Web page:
Jonathan Freedland wrote in the Guardian something we all predicted, and were warned about as early as 2016. There’s obviously an editorial slant to this, but the listed companies and actions are all too real:

… Dyson’s announcement came on the same day that P&O revealed that it will be re-registering its entire cross-Channel fleet of ferries under the flag of Cyprus. To their credit, P&O were upfront: they’re doing this because of Brexit. Similarly, Sony is moving its European HQ from London to Amsterdam. Meanwhile, Bentley is stockpiling parts, and Dixons Carphone and Pets at Home are making similar moves. “We don’t want families to run out of food for their pets” after March 29, the latter company said in a line that, oddly, did not appear on the side of a bus during the 2016 campaign. Again, these firms could not be clearer. In the words of Bentley’s chief executive: “It’s Brexit that’s the killer … It would put at fundamental risk our chance of becoming profitable.”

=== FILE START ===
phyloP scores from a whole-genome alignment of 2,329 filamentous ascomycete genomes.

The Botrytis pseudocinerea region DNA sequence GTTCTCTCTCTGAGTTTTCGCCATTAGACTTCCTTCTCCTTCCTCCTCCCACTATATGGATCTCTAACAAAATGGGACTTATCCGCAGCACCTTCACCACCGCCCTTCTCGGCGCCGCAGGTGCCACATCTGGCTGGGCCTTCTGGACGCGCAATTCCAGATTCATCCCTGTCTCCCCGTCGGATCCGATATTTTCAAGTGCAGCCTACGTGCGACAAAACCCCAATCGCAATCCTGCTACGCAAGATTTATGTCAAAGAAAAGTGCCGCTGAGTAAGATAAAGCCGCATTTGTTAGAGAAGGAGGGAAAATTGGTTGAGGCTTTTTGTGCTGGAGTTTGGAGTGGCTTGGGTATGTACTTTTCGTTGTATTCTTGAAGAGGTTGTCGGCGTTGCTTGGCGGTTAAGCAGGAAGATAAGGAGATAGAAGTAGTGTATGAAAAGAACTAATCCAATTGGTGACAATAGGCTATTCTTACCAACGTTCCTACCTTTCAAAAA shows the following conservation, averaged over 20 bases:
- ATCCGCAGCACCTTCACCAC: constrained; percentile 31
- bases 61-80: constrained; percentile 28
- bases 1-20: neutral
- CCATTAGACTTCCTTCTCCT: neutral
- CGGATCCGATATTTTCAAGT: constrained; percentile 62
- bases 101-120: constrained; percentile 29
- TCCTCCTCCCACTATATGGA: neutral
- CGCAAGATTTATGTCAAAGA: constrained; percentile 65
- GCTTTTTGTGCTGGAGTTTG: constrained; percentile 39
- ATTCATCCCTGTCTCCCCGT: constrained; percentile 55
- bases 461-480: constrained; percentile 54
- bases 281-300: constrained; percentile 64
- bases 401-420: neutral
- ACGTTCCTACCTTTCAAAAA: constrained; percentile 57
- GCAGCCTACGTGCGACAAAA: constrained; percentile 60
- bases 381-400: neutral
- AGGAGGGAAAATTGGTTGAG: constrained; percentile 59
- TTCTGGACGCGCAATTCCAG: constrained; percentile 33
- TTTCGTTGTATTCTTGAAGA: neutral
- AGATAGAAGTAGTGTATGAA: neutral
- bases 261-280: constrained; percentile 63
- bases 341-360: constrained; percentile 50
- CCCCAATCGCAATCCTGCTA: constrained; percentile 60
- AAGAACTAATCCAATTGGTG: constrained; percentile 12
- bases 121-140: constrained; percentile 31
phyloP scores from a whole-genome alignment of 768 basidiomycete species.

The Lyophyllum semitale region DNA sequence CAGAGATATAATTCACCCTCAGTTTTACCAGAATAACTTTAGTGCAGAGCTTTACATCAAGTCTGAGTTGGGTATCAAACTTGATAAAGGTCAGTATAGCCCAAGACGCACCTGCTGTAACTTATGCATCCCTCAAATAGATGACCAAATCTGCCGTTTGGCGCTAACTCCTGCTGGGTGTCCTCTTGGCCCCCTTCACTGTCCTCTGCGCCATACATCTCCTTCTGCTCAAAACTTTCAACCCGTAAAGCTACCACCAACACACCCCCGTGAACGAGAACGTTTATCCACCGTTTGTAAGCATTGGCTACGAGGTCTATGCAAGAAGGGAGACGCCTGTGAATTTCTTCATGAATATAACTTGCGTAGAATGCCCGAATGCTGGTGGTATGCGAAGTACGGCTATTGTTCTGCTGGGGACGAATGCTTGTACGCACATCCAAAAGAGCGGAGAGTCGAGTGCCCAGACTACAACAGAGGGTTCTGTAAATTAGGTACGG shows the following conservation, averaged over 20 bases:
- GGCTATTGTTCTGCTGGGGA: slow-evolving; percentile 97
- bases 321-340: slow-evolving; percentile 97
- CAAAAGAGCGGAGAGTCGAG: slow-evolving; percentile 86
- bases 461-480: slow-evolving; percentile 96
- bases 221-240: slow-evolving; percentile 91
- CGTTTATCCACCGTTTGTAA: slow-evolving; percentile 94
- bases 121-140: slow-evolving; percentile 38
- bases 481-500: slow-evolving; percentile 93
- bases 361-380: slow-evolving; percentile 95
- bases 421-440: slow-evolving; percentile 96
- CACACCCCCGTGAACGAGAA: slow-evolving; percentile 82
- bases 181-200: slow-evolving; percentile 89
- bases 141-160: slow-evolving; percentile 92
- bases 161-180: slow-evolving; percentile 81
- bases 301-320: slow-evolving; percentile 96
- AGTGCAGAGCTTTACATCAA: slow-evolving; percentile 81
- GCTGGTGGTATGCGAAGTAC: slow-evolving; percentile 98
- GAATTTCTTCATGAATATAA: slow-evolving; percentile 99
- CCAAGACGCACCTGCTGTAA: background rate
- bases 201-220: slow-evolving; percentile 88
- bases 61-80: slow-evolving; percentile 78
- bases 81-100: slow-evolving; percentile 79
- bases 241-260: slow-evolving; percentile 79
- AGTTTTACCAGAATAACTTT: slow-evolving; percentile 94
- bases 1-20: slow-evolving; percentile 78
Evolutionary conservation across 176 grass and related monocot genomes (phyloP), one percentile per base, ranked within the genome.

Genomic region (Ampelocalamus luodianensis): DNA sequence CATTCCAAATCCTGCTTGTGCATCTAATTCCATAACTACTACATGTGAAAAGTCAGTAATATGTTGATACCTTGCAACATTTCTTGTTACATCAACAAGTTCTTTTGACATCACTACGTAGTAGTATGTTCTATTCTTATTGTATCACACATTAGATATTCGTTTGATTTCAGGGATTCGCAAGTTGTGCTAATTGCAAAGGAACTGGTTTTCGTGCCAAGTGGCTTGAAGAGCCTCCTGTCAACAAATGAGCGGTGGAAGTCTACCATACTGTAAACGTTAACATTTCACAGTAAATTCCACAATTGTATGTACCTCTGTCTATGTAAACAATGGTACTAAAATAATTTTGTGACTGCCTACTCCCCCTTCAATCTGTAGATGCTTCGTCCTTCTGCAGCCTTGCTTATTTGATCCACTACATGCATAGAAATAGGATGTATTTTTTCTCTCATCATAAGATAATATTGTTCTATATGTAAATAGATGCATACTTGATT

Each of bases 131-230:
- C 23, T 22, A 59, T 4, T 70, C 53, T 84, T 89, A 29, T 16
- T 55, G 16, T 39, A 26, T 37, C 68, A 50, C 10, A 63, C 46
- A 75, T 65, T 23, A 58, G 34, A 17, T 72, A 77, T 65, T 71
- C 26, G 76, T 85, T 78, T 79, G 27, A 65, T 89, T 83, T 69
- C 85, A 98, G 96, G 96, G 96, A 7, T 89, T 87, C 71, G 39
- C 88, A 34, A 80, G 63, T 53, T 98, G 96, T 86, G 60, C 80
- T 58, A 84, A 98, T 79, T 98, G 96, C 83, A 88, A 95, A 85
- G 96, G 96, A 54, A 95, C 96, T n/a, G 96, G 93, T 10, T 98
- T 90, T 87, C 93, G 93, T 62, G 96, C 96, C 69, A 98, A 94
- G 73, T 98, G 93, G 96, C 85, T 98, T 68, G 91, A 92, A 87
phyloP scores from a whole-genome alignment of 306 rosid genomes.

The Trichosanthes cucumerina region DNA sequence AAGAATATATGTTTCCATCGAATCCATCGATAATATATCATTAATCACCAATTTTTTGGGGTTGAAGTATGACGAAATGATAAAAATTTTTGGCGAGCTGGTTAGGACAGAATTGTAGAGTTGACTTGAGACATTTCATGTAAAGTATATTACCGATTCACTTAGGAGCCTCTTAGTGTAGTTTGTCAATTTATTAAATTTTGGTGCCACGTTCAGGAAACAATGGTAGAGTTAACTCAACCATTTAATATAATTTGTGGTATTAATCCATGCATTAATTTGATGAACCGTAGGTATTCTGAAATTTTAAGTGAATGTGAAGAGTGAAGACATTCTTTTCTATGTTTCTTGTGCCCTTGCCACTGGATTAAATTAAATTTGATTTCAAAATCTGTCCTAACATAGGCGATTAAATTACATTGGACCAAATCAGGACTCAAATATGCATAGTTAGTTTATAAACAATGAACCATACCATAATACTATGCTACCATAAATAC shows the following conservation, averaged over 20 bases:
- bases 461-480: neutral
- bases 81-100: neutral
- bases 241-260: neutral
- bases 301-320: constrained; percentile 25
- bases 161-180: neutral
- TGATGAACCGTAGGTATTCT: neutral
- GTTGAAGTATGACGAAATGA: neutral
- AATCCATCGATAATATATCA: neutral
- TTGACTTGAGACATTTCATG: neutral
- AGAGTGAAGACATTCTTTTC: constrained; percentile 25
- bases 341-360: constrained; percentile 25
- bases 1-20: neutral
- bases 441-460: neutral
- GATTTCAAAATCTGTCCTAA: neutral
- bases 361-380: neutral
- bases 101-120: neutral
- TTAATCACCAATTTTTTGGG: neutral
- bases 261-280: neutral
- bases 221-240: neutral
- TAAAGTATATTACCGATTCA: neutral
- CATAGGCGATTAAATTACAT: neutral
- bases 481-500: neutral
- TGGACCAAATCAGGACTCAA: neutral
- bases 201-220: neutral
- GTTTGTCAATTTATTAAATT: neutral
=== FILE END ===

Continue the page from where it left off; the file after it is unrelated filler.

I’ve come around to not blaming people who voted for Brexit; there are legitimate grievances against the current economic system, and this was a way to voice it in a political system that had ignored them. But it’s increasingly clear—glaringly so—that Leave voters were lied to, or at best mislead about Brexit’s economic consequences.

But what about that widely-disseminated talking point that the EU needs the UK more than the UK needs the EU? Andrew Walker wrote for BBC News:

All these figures point in the same direction. The UK looks more exposed in the event of disruption to trade relations. That is not to say the impact on the EU would be trivial, far from it. The EU 27 would undoubtedly face significant economic harm from major disturbances to their trade with the UK. But on the basis of the trade data, the “they need us more” claim looks very shaky.

To put it into perspective, the UK contributes 66 million people and $2.9 trillion in GDP to the EU’s population of half a billion and $19.1 trillion GDP.